Urea

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(Created page with "Compound: H<sub>2</sub>NCONH<sub>2</sub> Urea is the common name for the compound Carbamide, found in Urine. It is the major biproduct when nitrogen is metabolised in mamm...")
 
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Urea is the common name for the compound Carbamide, found in Urine.&nbsp;It is the major biproduct when nitrogen is metabolised in mammals and amphibians, and is water soluble, which allows it to be dissolved and excreted via the urine. It is also at a neutral pH in solution, which allows for safe excretion.&nbsp;  
 
Urea is the common name for the compound Carbamide, found in Urine.&nbsp;It is the major biproduct when nitrogen is metabolised in mammals and amphibians, and is water soluble, which allows it to be dissolved and excreted via the urine. It is also at a neutral pH in solution, which allows for safe excretion.&nbsp;  
  
Carbamide is usually formed as a result of the deamination of amino acids, producing ammonia, (NH<sub>3</sub>) which reacts with Carbon Dioxide (CO<sub>2</sub>) to for carbamide.  
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Carbamide is usually formed as a result of the deamination of amino acids, producing [[Ammonia|ammonia]], (NH<sub>3</sub>) which reacts with [[Carbon_dioxide|Carbon Dioxide]] (CO<sub>2</sub>) to for carbamide.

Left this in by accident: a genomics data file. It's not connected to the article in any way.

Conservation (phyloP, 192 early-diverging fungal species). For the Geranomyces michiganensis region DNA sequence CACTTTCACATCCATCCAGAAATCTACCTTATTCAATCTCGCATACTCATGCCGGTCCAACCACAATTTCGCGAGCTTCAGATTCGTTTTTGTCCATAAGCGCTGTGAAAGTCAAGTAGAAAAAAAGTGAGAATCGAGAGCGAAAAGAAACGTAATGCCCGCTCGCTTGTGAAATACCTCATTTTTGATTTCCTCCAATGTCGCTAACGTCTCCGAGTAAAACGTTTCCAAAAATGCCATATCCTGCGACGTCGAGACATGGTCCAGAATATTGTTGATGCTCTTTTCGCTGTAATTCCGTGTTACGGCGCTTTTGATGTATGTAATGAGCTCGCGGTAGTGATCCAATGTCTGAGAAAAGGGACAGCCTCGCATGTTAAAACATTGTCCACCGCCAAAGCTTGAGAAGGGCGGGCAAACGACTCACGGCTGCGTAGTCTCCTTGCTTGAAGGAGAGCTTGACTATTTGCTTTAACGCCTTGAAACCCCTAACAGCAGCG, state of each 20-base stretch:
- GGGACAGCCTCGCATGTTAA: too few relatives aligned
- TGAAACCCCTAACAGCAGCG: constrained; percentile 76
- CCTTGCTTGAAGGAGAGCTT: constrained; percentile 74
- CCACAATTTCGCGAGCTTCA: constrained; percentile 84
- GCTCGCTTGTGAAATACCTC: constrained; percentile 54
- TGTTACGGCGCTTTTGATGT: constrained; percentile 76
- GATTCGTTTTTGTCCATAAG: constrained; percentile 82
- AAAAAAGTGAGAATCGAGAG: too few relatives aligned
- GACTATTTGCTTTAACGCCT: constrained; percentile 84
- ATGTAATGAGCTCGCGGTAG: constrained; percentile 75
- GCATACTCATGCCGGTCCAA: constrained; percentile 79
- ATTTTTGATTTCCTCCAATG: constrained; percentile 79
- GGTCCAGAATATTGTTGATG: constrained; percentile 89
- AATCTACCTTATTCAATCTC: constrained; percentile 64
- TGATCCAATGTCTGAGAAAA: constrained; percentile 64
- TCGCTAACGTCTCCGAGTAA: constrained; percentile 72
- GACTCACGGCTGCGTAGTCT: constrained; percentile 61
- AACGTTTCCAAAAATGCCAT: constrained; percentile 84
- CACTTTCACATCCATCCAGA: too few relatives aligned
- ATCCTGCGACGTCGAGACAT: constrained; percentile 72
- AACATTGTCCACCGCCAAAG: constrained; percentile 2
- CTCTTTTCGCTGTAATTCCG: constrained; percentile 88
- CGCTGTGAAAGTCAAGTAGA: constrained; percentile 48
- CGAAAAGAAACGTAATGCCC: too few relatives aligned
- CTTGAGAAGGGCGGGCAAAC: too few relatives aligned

2NH<sub>3</sub> + CO<sub>2 </sub>=&gt; (NH<sub>2</sub>)2CO  
 
2NH<sub>3</sub> + CO<sub>2 </sub>=&gt; (NH<sub>2</sub>)2CO  
  
Ammonia is highly toxic and is therefore replaced with the less harmful Carbamide in order to be transported via the blood from the site of formation in the Liver to the Kidneys for excretion.  
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Ammonia is highly toxic and is therefore replaced with the less harmful Carbamide in order to be transported via the blood from the site of formation in the[[Liver|Liver]] to the [[Kidneys|Kidneys]] for excretion.  
  
 
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Revision as of 20:57, 22 October 2012

Compound: H2NCONH2

Urea is the common name for the compound Carbamide, found in Urine. It is the major biproduct when nitrogen is metabolised in mammals and amphibians, and is water soluble, which allows it to be dissolved and excreted via the urine. It is also at a neutral pH in solution, which allows for safe excretion. 

Carbamide is usually formed as a result of the deamination of amino acids, producing ammonia, (NH3) which reacts with Carbon Dioxide (CO2) to for carbamide.

2NH3 + CO2 => (NH2)2CO

Ammonia is highly toxic and is therefore replaced with the less harmful Carbamide in order to be transported via the blood from the site of formation in theLiver to the Kidneys for excretion.


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